In How Aligned is Your Organization?, the authors look at more than just C-suite alignment and generating buy in. Instead, they look at how the whole chain of the enterprise needs to be aligned. “Well, of course!” might be a response, except the pace and clarity of how the authors describe it make this piece a good generalist introduction.
It turns out that companies are made of people -and people have emotions. In How Nokia Embraced the Emotional Side of Strategy, the authors look at how Nokia managed their way out of their near-death experience and went on to successfully refocus their business.
Key point: One of the key discoveries was the importance of rebuilding trust between the CEO and the leadership team by the CEO actively encouraging ‘new conversational norms’: allowing Board members to speak critically. However, this wasn’t a free for all, there were certain Golden Rules to guide engagement, including showing respect to other Board members.
One of the most successful methods we’ve found in helping leadership teams build alignment is encouraging them to paint out different scenarios. It helps everyone see the role they need to play in the company’s success. At Nokia, too, the leadership found it easier to give up their unspoken emotional attachment to the prevailing strategy when they asked people to generate alternatives.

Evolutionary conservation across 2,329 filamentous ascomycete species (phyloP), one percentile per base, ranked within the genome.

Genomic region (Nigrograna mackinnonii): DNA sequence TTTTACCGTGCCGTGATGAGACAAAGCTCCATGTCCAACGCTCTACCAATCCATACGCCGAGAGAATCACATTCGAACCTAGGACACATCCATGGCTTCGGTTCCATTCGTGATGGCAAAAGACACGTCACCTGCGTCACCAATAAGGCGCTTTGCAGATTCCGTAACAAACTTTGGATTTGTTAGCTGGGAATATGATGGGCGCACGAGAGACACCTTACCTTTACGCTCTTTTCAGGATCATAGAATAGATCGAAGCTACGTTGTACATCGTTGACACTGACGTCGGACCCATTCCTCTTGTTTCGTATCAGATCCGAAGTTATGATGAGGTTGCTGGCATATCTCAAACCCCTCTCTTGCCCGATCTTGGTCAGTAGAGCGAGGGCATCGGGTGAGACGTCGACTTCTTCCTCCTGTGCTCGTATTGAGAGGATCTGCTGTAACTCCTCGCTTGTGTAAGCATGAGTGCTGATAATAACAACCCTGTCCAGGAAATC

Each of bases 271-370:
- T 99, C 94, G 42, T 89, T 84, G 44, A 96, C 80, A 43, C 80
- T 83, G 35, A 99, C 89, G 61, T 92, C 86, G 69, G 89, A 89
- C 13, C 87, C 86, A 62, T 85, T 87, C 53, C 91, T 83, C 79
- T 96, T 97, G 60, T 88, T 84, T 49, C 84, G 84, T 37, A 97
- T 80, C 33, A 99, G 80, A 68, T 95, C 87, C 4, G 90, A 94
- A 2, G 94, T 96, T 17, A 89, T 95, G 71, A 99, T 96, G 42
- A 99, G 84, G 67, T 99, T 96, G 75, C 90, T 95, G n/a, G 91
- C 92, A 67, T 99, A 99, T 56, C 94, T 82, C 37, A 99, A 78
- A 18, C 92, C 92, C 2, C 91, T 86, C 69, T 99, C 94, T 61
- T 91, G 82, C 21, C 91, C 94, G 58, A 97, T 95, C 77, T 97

In this MIT article, How to Turn a Strategic Vision into Reality, Donald Sull points out how Southwest has been consistently more successful than other airlines – and not despite its limited budget and operations but because the management actively embrace those limitations.
Key point: Focus on the midterm. As this paper points out, it’s easier for leaders to focus themselves and their teams on a future that’s imaginable (say 5 years away) rather than some vague, unanchored place in time.
Kurt Lewin’s famous Unfreeze-Change-Freeze model advises leadership teams to break down old ways of thinking before trying to implement change. Your argument for change needs to be able to flex depending on who you’re talking to. Head of HR? Focus on personnel. Resistant Finance Director? Point out how the current way of doing things is hurting your bottom line.
Key point: Rather than having two conflicting modes of behaviour existing side by side, Lewin says you need to tackle questions about why the previous system isn’t working head on before advocating and supporting the new way of doing things.
Change Masters is Moss Kanter’s name for managers and leadership teams that are at the forefront of change. In her book she describes the 7 key behaviours of successful change masters. They: tune into the environment, use kaleidoscope thinking, communicate a clear Vision, build coalitions, work through teams, persist and persevere and make everyone a hero.
Key point: Your language matters. The most successful managers articulate the company’s Vision robustly and emotionally. And in doing so, they excite- and thus empower- other members of their team and those below them.
If you’ve enjoyed reading these articles or think we’ve missed any great pieces off the list please email me, Chris, and let me know.
If you want to read more about how to create a guiding and inspirational Vision for your company, take a look at 25 Years of Thinking about Vision.
If you want to see whether your company’s guiding narrative is working in aligning your leadership, try our One Vision Diagnostic Tool: it takes about 15 minutes and gives you some clear answers.
If there’s anything else, or just the occasional question, please email me. Chris